The beloved animated Disney film “Coco” has helped introduce the beautiful Mexican tradition of Día de los Muertos to the world. But the Mexican holiday’s history among Mesoamerican peoples goes back thousands of years. Today, it’s largely seen as a cultural export to entertain tourists or even to counteract the influence of America’s Halloween on Mexican culture.
Its colorful and festival-like aesthetic may obscure the fact that Día de los Muertos was originally intended to be a somber celebration, one of deceased friends and families. And mental health experts have also started pointing to the psychological benefits that come along with many Día de Muertos traditions.
Grief is universal, but how we deal with it is largely influenced by culture.
Day of the Dead celebrations gives Mexicans an outlet for their emotions. With the start of Día de los Muertos celebrations, which usually begin around November 2, Mexicans embrace their losses and their grief in a supportive environment. There are time-honored traditions of shopping for supplies to build the ofrenda as a family, or visiting cemeteries, which are rarely visited outside the holiday. Thanks to its very social nature, Día de Muertos can be very therapeutic.
Mental health experts acknowledge the benefits the holiday can bring.
In an interview with El Sol de Toluca, clinical psychologist Erick Arturo Escandón Pérez pointed to the fact that unlike the rest of the year, November 2 is a day to put aside grief and instead embrace a celebration of life and death.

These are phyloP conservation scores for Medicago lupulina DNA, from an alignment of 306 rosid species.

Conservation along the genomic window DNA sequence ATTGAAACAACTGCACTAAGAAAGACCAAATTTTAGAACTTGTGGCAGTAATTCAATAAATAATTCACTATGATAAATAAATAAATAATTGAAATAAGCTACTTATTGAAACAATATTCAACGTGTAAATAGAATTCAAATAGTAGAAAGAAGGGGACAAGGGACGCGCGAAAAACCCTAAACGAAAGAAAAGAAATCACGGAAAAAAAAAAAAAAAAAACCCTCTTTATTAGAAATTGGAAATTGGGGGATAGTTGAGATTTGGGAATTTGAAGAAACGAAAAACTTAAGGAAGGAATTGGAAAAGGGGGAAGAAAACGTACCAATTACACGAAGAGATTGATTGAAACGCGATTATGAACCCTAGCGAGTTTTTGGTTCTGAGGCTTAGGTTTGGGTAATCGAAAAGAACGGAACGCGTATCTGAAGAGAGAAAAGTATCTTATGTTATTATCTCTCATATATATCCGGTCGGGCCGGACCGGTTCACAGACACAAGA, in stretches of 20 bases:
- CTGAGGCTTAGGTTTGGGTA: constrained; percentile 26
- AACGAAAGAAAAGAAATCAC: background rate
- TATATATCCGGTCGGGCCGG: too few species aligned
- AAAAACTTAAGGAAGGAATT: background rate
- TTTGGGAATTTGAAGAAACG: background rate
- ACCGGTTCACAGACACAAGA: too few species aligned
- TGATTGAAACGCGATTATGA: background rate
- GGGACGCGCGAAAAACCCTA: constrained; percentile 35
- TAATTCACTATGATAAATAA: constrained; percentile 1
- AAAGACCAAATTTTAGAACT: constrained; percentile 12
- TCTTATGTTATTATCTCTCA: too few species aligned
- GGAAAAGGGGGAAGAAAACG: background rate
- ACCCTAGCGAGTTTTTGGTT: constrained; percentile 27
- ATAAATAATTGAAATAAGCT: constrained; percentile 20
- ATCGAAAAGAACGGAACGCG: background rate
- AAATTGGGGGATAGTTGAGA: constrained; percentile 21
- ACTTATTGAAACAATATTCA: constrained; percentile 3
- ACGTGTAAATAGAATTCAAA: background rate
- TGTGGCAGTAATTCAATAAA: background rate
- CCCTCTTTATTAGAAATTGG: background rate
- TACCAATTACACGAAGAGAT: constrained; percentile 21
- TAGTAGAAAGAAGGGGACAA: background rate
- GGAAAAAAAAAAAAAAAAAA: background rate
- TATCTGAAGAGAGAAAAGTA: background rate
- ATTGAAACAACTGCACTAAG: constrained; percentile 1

“Death is no longer seen as a catastrophic event so we give ourselves permission to be happy, to eat chocolate skulls and remember beautiful memories. For this reason, the altars are made with the foods and drinks or things that that person liked,” he said.
Some people may have trouble with the belief that the dead return to the altar as part of the tradition. But Pérez says that this too can be beneficial. “It means that you have the chance to say anything that was left unsaid before they died,” he mentioned.
Taking the stigma out of talking about death also leads us to express what we want when it is our time to die and to communicate that to family. This is important because it can help families find closure when the time comes, knowing that they respected the person’s wishes.
However, outside of Día de los Muertos, most people revert to making death a taboo subject.
Although Día de los Muertos celebrations are common throughout Mexico, most people find it difficult to talk about death or view it as a natural process of life. Dr. Charlier Kuri, the Head of the Service of the Mental Health Unit of the Hospital Juárez de México, said that once Día de Muertos ends, few people go to the cemetery because it’s hard for families to accept the loss; you don’t want to relive a situation that causes pain.
“It is very difficult to face emotions and reality, so we avoid talking about death and we make it a taboo subject, especially with older adults. Even when they themselves express that they feel near death,” she explained.
And the holiday’s positive effects on mental health aren’t the same for everyone.
Although the grieving process reportedly lasts about six months, grieving the loss of someone you care for may take longer. And for some people, the reminders of their loss that come with Día de Muertos can often be too much to handle.